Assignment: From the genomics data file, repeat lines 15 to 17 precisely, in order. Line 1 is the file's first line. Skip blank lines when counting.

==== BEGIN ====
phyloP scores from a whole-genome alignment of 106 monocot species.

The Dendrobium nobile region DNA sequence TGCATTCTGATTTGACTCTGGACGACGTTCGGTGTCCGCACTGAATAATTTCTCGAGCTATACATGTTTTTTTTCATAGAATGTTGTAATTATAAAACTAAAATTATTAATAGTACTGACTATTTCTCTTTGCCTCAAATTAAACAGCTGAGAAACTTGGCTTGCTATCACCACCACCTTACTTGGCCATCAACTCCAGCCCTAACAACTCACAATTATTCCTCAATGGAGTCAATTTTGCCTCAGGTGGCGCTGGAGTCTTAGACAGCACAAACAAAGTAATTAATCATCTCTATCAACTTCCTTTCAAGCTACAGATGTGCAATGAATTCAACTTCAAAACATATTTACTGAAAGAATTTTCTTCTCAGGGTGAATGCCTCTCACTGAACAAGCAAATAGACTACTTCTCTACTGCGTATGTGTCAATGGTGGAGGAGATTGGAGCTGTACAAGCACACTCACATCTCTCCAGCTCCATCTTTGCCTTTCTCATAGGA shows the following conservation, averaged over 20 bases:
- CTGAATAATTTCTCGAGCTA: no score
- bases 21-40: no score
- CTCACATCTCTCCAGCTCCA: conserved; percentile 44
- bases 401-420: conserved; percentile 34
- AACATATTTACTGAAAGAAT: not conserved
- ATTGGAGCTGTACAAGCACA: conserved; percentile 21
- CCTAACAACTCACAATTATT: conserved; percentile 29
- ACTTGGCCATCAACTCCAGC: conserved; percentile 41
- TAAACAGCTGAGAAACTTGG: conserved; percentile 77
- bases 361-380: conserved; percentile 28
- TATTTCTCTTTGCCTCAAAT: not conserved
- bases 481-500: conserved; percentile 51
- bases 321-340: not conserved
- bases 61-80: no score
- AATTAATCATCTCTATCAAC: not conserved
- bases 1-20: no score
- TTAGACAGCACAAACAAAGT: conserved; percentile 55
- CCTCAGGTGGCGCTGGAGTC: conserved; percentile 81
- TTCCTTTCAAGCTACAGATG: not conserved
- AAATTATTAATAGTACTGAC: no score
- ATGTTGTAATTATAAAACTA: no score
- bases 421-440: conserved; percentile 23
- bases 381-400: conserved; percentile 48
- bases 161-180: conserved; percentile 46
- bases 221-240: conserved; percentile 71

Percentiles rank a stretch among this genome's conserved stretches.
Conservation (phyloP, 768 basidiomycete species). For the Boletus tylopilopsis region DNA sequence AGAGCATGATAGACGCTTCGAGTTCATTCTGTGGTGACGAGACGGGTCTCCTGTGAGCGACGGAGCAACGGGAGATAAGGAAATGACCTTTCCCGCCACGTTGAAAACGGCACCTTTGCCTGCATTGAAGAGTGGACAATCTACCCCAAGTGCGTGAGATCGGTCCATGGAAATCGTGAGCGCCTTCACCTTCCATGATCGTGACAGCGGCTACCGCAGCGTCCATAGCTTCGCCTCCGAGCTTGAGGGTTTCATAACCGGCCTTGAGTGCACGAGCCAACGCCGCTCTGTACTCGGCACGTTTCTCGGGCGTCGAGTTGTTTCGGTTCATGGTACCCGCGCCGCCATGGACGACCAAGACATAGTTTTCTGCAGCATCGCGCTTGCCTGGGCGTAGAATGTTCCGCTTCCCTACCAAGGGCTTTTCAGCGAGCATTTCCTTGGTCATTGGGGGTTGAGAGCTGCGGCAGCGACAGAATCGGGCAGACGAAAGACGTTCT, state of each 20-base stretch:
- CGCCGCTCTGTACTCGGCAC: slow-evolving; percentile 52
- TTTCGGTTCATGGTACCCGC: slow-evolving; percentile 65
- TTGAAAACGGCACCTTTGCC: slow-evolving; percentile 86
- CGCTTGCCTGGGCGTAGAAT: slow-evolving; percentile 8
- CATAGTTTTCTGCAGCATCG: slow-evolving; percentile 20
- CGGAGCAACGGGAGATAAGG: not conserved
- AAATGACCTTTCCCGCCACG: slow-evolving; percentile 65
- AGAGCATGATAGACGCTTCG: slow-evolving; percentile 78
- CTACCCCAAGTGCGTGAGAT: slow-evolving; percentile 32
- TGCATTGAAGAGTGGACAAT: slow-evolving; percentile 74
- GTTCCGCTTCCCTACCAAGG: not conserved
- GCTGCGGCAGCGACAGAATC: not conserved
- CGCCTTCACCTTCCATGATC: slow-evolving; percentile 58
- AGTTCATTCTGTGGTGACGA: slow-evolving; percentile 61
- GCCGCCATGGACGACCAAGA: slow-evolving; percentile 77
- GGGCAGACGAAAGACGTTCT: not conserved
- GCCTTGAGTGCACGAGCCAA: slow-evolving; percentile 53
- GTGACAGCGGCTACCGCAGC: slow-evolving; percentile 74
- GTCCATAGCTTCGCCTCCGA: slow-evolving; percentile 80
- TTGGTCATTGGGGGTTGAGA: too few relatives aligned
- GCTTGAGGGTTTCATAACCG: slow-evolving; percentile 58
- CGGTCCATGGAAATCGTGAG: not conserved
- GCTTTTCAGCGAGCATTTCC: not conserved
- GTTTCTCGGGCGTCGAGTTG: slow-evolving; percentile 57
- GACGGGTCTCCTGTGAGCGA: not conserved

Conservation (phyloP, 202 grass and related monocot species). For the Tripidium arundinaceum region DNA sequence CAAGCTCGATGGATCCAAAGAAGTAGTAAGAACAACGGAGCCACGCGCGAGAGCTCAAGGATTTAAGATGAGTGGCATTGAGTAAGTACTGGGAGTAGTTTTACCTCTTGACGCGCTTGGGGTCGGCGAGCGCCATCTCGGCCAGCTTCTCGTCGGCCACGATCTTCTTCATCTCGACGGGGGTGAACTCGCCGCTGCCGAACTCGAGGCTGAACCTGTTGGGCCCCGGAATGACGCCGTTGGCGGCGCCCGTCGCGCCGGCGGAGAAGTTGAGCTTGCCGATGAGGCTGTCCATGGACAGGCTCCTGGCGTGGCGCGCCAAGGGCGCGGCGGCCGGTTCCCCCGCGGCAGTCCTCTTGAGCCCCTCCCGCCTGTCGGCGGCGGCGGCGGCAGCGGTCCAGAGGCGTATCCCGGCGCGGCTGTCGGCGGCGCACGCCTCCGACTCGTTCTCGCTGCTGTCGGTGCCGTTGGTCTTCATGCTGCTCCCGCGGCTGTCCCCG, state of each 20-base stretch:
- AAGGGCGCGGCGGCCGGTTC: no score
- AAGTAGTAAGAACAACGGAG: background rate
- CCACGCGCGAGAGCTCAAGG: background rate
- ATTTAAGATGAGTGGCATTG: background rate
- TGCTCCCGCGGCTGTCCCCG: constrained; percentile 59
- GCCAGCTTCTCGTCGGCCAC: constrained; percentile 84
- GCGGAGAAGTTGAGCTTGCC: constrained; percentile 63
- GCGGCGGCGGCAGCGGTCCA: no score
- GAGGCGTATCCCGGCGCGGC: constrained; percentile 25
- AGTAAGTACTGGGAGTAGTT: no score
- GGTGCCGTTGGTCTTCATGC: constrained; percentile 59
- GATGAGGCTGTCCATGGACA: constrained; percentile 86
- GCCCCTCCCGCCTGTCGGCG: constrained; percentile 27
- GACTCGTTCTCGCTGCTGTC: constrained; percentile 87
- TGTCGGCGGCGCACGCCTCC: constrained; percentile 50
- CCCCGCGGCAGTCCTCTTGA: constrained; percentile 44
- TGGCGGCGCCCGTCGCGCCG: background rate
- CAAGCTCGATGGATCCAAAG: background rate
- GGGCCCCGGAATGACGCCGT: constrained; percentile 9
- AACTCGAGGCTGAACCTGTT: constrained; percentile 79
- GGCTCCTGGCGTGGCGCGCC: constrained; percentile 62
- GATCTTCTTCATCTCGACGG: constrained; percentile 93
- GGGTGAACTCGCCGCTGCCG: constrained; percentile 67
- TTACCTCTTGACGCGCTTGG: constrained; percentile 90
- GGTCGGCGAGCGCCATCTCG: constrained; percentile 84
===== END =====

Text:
- bases 321-340: not conserved
- bases 61-80: no score
- AATTAATCATCTCTATCAAC: not conserved